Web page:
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School of Engineering

Tufts attends Grace Hopper Celebration

Wednesday, October 25, 2017
Twenty-three Tufts students attended the annual Grace Hopper Celebration of Women in Computing.
Tufts students in a group photo at the Grace Hopper Celebration.

Recently, Tufts undergraduate and graduate students attended this year’s Grace Hopper Celebration (GHC) in Orlando, listening to keynote speakers, attending career fairs, and meeting other women in engineering fields.

The Department of Computer Science provided funding for 12 undergraduates and three graduate students to attend the conference. Eight more undergraduates were self-funded or received outside scholarships.

Conference participants saw keynote addresses from Melinda Gates of the Bill and Melinda Gates Foundation, Dr. Ayanna Howard of the Georgia Institute of Technology, Mary Spio, CEO and President of CEEK VR INC, and other women active in industry, academia, and non-profit work. Gates spoke about the importance of building alternative pathways to STEM careers for young women.

“We heard from women who are involved in all branches of the tech industry, from space exploration to managing Twitter’s data centers,” said a Tufts student who attended.

“It was awesome to see so many intelligent and creative women in one place,” said another student.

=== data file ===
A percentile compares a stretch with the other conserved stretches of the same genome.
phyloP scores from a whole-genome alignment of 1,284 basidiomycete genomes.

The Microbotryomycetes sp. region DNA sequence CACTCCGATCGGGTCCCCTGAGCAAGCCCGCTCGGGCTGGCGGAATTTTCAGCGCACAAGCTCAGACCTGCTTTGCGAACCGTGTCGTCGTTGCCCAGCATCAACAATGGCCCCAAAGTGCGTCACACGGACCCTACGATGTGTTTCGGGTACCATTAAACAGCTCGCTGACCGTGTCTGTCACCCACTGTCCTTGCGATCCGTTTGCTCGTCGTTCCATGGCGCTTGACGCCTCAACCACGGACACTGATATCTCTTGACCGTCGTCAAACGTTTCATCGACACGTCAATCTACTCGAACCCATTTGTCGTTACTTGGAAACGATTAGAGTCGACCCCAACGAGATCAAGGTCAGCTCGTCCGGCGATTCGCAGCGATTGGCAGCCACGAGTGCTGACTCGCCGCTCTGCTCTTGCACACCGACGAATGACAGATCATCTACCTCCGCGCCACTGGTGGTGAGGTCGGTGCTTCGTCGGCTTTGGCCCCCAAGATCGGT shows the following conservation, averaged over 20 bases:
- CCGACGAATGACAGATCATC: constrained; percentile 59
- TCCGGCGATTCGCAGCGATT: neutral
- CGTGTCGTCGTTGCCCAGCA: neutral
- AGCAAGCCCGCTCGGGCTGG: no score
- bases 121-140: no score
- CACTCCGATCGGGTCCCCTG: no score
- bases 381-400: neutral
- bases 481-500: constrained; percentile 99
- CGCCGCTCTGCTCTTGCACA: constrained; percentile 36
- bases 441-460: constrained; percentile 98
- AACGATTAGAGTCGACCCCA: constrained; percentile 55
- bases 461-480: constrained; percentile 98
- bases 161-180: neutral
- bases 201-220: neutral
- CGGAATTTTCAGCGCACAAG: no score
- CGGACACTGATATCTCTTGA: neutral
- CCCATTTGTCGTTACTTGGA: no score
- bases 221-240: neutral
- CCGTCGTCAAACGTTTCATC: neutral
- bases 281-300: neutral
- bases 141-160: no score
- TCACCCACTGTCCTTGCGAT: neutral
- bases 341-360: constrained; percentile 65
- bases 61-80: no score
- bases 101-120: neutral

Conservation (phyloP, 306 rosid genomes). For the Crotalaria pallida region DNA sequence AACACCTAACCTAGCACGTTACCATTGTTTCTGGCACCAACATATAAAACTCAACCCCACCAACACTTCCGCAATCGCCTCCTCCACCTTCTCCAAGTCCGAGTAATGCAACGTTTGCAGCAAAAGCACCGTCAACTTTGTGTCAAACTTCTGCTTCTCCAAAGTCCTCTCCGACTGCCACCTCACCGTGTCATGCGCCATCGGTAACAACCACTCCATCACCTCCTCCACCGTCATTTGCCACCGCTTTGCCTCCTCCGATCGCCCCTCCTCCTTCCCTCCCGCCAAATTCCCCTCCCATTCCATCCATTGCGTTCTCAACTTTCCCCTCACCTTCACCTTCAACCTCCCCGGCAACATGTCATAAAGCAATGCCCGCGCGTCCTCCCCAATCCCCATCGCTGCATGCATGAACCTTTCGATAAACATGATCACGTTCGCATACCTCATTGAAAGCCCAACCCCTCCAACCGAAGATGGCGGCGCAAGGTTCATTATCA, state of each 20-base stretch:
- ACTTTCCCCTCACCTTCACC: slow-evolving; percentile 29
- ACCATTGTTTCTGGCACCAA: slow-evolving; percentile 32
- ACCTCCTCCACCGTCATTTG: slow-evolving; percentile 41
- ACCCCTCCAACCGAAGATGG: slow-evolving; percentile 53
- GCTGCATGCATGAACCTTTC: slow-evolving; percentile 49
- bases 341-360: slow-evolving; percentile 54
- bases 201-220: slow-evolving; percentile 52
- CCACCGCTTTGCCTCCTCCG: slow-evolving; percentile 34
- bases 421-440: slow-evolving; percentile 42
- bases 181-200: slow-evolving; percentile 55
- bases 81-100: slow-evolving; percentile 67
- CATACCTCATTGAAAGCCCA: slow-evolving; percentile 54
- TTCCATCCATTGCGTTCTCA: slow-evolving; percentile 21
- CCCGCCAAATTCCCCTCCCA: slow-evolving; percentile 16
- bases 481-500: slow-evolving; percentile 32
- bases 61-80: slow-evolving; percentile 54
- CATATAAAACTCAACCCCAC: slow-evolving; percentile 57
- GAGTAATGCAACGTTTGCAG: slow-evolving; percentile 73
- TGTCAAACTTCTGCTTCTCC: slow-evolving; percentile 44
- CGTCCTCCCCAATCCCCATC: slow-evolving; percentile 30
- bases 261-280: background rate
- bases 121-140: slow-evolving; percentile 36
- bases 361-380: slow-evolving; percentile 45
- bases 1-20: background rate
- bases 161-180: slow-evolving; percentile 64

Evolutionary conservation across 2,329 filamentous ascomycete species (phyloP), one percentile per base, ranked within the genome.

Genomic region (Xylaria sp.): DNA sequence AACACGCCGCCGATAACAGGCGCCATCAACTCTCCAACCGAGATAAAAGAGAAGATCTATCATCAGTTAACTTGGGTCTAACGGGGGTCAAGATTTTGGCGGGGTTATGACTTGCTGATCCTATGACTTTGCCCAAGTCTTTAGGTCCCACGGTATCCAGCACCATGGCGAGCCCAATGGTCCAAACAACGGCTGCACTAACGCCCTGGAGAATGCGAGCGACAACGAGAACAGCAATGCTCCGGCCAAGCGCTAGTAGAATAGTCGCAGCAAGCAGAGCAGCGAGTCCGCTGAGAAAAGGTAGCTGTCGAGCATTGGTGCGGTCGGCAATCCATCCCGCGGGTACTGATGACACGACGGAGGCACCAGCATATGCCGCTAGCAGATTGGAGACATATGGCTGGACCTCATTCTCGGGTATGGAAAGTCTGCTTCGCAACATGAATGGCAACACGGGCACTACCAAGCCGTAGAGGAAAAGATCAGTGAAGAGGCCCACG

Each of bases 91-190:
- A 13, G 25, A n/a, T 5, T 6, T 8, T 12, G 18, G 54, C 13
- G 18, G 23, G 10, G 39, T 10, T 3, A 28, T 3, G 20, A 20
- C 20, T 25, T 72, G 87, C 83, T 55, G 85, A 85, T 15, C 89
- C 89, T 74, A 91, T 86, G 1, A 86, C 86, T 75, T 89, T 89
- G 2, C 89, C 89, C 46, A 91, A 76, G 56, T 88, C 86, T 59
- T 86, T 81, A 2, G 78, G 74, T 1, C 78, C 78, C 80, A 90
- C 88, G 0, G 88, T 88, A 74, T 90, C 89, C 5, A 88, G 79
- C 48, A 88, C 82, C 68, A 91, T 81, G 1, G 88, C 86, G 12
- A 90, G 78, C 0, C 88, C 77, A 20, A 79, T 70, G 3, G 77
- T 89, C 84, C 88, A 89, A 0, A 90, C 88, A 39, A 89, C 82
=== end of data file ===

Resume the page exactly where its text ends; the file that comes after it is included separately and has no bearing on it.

Attendees were also encouraged to network with company representatives and expand their ideas about their own expertise and interests in the field. “The data science field is a hot area right now,” said a student. “There were several talks and morning, lunch, and evening networking events that were directed towards data science and those jobs.”

In addition to career and educational discussions, social events allowed participants to get to know one another. “Long-lasting friends can be found in one of the community meetups,” said another student, noting the presence of Systers affinity groups like Black Women in Computing and Latinas in Computing.

The GHC is produced by in partnership with the Association for Computing Machinery. It is the world’s largest gathering of women technologists. was originally founded by Dr. Anita Borg as the Institute for Women and Technology in 1994, and was renamed in 2003.